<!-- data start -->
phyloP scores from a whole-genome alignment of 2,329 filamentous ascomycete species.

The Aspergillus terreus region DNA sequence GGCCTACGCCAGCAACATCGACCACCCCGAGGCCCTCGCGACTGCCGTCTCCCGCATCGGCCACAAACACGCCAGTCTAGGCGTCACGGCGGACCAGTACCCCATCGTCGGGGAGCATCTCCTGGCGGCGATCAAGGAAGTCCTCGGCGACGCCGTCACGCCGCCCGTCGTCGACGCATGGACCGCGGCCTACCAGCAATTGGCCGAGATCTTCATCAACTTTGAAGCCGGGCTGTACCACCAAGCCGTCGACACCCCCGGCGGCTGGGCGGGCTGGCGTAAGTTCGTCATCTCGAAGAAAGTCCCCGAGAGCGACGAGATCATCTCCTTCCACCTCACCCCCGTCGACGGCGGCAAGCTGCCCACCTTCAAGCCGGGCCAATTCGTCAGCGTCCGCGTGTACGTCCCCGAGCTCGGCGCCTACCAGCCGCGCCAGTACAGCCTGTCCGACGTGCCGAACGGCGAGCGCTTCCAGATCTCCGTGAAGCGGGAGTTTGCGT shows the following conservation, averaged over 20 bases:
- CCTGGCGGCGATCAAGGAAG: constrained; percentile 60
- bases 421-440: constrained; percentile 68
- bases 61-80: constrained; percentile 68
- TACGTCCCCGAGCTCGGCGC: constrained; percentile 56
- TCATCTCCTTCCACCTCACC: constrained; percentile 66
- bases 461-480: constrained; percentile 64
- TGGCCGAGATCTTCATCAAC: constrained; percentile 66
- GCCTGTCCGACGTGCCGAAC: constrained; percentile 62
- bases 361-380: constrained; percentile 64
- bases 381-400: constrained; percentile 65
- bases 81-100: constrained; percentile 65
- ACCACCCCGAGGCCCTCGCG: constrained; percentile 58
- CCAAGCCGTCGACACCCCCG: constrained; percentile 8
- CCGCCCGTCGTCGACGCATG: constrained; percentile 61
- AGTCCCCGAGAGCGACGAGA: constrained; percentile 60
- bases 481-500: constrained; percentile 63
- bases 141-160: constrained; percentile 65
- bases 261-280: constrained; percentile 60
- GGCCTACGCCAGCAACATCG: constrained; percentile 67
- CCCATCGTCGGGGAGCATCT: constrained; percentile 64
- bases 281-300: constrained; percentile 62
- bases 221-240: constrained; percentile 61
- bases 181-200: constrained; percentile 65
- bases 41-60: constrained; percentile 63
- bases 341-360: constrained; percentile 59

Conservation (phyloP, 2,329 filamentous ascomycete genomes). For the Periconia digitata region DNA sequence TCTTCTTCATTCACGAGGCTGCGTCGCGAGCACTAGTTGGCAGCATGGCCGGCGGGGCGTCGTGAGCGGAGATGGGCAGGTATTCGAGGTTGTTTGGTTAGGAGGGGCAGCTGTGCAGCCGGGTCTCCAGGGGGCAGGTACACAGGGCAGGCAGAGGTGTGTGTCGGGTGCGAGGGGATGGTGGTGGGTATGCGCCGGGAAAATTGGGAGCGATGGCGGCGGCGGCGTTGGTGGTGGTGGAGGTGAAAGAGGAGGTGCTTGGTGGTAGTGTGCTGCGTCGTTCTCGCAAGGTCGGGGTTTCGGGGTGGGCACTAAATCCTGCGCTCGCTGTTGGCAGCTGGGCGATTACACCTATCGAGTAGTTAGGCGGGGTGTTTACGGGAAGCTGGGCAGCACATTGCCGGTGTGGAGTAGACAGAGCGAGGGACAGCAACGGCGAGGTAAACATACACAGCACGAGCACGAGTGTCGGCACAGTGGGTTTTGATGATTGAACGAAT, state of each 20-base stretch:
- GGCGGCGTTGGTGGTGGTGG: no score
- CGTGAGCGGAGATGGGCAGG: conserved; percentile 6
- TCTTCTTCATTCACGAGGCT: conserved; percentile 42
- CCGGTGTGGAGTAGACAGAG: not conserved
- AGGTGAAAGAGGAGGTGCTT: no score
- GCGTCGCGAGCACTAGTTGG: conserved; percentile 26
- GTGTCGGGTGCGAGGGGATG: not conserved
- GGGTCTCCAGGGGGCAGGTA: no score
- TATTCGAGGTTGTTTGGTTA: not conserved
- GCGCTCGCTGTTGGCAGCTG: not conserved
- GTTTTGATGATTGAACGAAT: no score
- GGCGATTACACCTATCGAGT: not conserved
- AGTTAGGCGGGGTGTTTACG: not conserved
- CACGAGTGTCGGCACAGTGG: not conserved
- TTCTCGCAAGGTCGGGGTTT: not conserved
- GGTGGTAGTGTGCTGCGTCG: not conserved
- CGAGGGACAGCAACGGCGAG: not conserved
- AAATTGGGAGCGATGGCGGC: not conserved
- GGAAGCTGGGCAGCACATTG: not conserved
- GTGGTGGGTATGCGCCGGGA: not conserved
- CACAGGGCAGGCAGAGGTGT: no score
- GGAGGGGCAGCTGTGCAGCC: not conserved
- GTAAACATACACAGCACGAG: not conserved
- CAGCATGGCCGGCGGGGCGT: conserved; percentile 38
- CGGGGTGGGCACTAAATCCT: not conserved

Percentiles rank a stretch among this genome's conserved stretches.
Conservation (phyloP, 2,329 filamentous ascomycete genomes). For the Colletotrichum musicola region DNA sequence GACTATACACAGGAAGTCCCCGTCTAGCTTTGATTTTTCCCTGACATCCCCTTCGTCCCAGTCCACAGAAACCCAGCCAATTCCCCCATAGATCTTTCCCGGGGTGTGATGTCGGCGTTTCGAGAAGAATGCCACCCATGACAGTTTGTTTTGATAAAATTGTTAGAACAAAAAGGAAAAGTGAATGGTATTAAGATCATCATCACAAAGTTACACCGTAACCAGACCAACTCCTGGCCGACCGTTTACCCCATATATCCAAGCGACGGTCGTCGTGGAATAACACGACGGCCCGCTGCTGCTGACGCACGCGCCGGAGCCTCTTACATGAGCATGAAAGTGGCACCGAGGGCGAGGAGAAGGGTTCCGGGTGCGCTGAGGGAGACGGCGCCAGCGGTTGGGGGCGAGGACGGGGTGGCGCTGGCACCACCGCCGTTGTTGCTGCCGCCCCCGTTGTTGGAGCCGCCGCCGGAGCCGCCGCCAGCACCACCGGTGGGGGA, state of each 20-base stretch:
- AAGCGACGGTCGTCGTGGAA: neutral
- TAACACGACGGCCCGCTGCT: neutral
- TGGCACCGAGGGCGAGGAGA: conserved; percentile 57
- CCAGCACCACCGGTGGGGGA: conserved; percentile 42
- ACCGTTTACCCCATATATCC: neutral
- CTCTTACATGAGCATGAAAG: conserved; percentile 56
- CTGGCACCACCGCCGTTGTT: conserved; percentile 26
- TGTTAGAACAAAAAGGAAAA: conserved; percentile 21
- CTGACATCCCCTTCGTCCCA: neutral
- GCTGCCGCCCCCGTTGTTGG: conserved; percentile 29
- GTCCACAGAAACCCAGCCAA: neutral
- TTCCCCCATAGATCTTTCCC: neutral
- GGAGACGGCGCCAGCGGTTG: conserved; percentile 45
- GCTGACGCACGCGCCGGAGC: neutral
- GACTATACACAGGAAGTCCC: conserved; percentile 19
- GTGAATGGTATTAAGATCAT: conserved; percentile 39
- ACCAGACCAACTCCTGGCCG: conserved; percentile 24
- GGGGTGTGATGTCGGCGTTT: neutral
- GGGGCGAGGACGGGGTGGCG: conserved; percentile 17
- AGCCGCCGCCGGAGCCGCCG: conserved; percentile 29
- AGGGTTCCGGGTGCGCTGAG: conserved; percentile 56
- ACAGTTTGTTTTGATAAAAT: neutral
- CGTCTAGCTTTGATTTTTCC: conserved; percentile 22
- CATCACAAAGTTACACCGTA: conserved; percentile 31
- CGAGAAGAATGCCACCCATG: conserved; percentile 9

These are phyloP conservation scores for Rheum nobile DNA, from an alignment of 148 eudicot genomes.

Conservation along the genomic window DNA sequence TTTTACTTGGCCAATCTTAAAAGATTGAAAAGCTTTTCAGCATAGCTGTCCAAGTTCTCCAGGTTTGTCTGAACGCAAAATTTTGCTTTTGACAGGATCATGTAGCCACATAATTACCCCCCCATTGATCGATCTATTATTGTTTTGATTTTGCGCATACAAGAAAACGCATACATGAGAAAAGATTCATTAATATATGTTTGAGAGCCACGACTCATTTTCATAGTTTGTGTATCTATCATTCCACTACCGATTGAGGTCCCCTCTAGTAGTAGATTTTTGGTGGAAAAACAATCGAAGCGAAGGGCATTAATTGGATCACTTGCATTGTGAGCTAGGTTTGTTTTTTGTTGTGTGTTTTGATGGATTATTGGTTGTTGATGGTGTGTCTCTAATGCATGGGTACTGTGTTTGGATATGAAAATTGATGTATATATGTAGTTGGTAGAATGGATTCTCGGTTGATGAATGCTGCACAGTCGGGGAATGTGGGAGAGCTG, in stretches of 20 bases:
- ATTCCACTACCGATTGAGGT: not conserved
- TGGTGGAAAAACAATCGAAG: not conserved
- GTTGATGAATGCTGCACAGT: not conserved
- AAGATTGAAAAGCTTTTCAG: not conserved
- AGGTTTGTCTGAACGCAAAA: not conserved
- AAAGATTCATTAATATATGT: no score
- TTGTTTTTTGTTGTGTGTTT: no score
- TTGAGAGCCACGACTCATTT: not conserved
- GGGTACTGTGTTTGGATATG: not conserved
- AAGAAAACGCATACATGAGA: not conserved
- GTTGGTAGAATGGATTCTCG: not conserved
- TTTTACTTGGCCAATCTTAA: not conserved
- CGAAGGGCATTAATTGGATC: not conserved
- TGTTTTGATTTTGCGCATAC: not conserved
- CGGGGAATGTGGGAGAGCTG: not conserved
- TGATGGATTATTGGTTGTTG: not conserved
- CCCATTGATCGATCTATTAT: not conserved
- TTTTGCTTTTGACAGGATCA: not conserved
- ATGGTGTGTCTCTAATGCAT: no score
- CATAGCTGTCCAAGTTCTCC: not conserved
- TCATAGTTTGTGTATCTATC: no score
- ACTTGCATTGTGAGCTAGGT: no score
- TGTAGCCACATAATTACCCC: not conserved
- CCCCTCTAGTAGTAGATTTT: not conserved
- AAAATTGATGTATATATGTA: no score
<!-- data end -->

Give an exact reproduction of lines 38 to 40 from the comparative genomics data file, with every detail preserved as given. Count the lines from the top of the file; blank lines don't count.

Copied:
- GCGCTCGCTGTTGGCAGCTG: not conserved
- GTTTTGATGATTGAACGAAT: no score
- GGCGATTACACCTATCGAGT: not conserved